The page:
As we all get used to the new reality of educating young people in Alabamberta during the era of the Edmonton Hillbillies (Let me tell ya a story ’bout a man named Ed), wise counsel for teachers preparing for the new term arrives in this morning’s mailbag.
One Skinny Dipper, a blogger from Ontario who sounds like a teacher to me, suggests notifying parents right from the get-go that all learning during the upcoming term may turn to such topics as sexual orientation, sexuality, religion or … God help us all! … evolution at any moment. (OK, I added the E-word myself, but I’m sure Skinny would approve.)
“Alberta teachers need to fight back by sending a permission form to the students’ parents and guardians that lasts for the whole school year,” writes Skinny.
A teacher could do this, Skinny suggests, by declaring “world studies” to be their classroom’s theme, explaining what that might mean and making parents and guardians agree on Day 1.
“Essentially, it is a 10 month permission form that the parents would need to sign,” he (or she) says. “It puts the onus on the parents to accept a whole-world concept of teaching and learning rather than a piecemeal approach of exclusive teaching and learning.”
Skinny notes that some Ontario schools do this now with permission forms for such commonplace activities as tours of nearby natural areas to study science. “This is much easier than sending permission forms every time a teacher wants to take his/her students offsite.”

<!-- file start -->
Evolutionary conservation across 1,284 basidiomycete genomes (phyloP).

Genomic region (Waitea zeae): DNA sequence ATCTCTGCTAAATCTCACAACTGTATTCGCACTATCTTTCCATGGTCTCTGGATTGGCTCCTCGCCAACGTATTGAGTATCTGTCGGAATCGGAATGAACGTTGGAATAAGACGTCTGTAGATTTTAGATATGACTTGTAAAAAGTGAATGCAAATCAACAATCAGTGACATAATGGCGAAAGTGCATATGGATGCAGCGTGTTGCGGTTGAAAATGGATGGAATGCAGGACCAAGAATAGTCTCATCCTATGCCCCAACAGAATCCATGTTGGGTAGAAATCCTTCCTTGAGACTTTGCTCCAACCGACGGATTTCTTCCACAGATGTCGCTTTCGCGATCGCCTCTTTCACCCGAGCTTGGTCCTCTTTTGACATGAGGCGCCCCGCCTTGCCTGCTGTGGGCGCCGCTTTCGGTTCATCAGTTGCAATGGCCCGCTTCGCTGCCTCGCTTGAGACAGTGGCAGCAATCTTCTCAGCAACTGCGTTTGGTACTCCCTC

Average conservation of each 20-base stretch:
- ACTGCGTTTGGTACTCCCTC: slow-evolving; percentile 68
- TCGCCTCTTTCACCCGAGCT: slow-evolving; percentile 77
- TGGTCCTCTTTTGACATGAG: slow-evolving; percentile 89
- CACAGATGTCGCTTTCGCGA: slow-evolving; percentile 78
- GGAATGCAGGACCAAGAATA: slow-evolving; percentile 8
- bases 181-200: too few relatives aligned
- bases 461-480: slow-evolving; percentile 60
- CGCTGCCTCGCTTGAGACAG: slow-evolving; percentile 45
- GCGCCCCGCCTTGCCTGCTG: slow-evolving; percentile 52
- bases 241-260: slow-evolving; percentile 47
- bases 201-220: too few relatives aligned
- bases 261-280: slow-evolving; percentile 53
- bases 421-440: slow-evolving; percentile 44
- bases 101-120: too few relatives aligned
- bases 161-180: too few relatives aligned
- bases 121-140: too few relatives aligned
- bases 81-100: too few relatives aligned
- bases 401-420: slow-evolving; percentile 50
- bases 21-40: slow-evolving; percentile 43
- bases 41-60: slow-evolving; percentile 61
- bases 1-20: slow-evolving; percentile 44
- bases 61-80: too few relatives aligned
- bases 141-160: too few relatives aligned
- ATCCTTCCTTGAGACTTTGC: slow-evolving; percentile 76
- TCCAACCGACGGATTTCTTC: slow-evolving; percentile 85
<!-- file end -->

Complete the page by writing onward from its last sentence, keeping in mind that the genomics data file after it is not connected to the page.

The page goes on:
This strikes me as sound advice for public school teachers. The problem, I’ll wager, will be principals, most of whom didn’t get where they are now by being bold.
I expect that the typical school principal, in Alberta as elsewhere, will counsel trying to fly under the radar, hoping against hope that one of the forbidden topics never comes up. Say, for example, what if someone asks, “How old is this rock?” (Recommended answer in the Hillbillies’ Alberta: “Very, very old.”)
The problem with that, of course, is that some kids ask the darndest questions, and others are sure to run home and tell their moms and dads how Teacher answered.
It’s going to come up. And it’s going to cause someone grief. Sooner or later, some bright spark of a kid who reads too much is going to ask: “Teach, what’s a ‘two-backed beast’?” (Suggested answer: “It’s just some metaphor that meant something to the author. These poets are always coming up with stuff like this. It’s impossible to know what he had in mind.” Thanks for that one, Mr. Kendrick!)
So why not do as Skinny suggests and sort them all out on the first day. Send the ones whose parents won’t co-operate down to the cafeteria for Cokes and deep-fried Twinkies. They won’t miss a thing.